All eyes were on Harris to see if she could repeat the dominating performance from Miami and Biden to see how he would salvage his first debate beat down. Nonetheless, viewers and listeners left with a renewed understanding of the Democratic race – Booker, and Castro are no slouches and deserve a shot at center stage.


5) Bernie Sanders




It boggles the mind how an individual who has never joined a political party, can demand to become that party’s standard-bearer. To this day Senator Sanders (Independent) of Vermont refuses to join the Democratic Party. Weak party executives fearful of further division are ill-equipped to compel such membership of Sanders. Undoubtedly, Sanders’ inclusion in the 2016 primary forced the Democrats to consider issues that might otherwise have received less airtime or been omitted from the party’s platform. However, the party’s new direction came at a critical cost – unity.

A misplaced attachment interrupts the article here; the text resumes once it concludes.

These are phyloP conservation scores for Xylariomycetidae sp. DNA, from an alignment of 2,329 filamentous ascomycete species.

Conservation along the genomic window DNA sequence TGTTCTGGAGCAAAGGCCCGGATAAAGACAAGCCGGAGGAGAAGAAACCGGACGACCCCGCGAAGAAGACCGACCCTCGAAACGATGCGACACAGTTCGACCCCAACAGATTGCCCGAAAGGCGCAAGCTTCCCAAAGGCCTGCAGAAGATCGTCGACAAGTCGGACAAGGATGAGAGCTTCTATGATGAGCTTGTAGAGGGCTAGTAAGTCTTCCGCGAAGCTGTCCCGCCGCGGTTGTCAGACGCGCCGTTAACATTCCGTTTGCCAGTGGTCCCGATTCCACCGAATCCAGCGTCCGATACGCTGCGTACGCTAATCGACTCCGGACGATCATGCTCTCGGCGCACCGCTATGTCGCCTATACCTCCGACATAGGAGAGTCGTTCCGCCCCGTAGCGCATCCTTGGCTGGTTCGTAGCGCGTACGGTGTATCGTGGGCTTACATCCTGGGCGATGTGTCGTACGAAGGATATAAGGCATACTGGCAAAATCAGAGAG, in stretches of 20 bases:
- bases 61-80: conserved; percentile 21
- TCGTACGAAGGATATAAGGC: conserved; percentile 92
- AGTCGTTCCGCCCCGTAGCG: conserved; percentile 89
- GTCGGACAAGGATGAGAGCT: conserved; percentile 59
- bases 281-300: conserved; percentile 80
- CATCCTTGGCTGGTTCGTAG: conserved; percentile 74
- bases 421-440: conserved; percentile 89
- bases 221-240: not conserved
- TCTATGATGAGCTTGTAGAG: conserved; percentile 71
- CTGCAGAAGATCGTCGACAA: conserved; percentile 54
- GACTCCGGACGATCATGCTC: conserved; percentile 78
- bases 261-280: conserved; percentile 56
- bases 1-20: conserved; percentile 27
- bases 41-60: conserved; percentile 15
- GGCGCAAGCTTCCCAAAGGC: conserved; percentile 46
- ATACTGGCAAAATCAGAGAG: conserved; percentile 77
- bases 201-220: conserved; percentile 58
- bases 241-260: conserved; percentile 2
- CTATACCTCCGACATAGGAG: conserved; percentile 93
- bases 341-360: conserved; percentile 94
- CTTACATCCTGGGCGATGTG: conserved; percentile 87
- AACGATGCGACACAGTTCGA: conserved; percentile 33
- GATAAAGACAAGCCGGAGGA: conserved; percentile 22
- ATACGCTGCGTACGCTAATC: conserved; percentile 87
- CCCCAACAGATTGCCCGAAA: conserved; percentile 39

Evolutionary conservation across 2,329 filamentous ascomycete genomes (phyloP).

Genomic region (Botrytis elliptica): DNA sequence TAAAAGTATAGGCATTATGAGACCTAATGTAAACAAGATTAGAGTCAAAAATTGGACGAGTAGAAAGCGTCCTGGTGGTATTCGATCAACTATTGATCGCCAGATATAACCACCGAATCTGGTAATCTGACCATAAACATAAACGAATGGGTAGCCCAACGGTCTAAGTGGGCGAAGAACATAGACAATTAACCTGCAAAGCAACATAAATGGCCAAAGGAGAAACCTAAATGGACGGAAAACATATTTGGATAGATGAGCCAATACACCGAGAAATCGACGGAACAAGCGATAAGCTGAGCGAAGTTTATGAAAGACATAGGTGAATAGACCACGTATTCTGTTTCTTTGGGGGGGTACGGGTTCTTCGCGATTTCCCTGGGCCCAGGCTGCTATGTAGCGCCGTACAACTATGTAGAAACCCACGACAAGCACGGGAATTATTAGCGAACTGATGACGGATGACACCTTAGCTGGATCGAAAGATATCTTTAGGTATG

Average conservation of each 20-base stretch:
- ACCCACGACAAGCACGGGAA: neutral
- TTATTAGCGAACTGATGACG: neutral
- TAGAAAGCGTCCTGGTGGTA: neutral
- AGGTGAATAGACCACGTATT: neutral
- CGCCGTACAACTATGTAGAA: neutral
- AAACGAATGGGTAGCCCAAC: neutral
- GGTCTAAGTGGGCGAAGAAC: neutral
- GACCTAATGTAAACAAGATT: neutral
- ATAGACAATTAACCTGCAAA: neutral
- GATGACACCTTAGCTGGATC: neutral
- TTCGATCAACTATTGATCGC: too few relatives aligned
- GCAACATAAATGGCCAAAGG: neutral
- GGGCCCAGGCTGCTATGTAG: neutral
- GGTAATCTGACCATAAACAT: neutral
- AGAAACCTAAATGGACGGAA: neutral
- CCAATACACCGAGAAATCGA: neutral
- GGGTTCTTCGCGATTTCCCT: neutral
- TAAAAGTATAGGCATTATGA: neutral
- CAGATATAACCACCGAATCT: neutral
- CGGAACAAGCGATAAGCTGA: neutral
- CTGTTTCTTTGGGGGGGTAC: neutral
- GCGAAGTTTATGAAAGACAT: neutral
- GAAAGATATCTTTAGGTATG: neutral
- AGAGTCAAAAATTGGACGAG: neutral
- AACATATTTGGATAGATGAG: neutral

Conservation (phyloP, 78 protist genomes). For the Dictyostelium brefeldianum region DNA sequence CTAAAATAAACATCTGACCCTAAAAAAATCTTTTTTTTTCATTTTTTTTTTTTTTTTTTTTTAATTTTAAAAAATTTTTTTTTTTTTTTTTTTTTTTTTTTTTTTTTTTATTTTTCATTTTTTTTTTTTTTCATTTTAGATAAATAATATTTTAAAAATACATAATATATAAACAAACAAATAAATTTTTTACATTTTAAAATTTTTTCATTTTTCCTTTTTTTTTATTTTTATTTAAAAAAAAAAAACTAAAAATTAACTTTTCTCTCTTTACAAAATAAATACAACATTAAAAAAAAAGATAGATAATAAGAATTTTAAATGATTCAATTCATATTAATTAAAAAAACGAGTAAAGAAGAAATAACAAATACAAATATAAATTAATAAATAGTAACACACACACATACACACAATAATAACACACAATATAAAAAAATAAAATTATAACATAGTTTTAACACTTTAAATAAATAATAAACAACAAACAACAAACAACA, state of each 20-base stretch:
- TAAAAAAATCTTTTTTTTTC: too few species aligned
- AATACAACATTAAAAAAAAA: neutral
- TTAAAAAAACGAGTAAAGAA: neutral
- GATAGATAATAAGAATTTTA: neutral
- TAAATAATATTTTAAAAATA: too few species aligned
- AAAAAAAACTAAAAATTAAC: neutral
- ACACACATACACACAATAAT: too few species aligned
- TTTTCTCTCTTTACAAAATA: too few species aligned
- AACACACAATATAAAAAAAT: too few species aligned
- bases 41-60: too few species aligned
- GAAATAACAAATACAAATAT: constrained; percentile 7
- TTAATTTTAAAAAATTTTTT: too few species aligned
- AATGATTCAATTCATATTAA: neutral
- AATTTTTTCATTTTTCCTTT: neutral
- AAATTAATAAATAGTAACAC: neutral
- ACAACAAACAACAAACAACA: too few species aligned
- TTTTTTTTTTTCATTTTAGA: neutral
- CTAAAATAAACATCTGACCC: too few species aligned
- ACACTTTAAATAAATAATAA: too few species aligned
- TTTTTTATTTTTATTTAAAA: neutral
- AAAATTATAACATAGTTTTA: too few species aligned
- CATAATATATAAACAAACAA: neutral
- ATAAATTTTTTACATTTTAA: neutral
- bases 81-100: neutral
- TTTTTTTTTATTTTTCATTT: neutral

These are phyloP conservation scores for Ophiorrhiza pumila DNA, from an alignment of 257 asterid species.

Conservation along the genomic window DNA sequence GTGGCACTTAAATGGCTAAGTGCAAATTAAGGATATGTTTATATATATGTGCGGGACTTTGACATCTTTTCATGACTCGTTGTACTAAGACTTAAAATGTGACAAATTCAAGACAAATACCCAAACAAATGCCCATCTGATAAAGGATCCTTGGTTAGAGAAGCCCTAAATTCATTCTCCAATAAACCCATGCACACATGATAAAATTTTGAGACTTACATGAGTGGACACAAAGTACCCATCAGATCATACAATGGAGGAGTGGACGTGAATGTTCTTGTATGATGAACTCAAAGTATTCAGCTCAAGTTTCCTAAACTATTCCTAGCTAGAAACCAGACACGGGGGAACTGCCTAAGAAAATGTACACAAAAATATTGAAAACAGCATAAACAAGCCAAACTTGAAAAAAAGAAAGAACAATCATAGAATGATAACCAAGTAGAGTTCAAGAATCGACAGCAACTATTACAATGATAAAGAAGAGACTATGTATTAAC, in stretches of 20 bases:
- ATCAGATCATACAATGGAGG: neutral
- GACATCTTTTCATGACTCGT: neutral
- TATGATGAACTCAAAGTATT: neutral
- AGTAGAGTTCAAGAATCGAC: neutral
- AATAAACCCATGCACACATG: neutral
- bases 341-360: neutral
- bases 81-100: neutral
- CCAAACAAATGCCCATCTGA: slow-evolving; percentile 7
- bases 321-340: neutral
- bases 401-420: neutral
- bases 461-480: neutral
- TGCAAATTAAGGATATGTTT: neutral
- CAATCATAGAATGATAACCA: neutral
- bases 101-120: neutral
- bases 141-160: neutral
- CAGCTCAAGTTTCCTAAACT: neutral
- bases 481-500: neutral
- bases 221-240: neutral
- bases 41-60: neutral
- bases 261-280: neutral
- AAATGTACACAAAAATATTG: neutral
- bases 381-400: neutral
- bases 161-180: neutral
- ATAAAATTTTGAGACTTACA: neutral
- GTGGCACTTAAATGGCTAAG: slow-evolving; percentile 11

But for this non-Democrat, unity is of no importance. Winning, and winning at all costs is what drives the Sanders campaign. If he tears down his Democratic rivals or one of the most reputable publications in the world (Washington Post), it does not matter to this candidate. That selfishness cost the Democratic Party three years ago, and if it is not careful, it will cost them again.

Many Sanders supporters declared their allegiance to him instead of the party. That recalcitrant “Bernie or Bust” faction caused irreparable harm to the Hillary Clinton campaign. Sanders refused to leave the race despite being mathematically eliminated. His selfish obstinance produced deeper division in the party and contributed to the Trump victory.

Would be Clinton voters either stayed home or were persuaded by Bernie or Bust folks to vote for Green Party candidate Jill Stein. If Sanders wins the nomination, his obstinance would come full circle. Black voters and Democrats loyal to the Obama administration (that Sanders continually vilifies), would likely write-in Hillary Clinton in protest.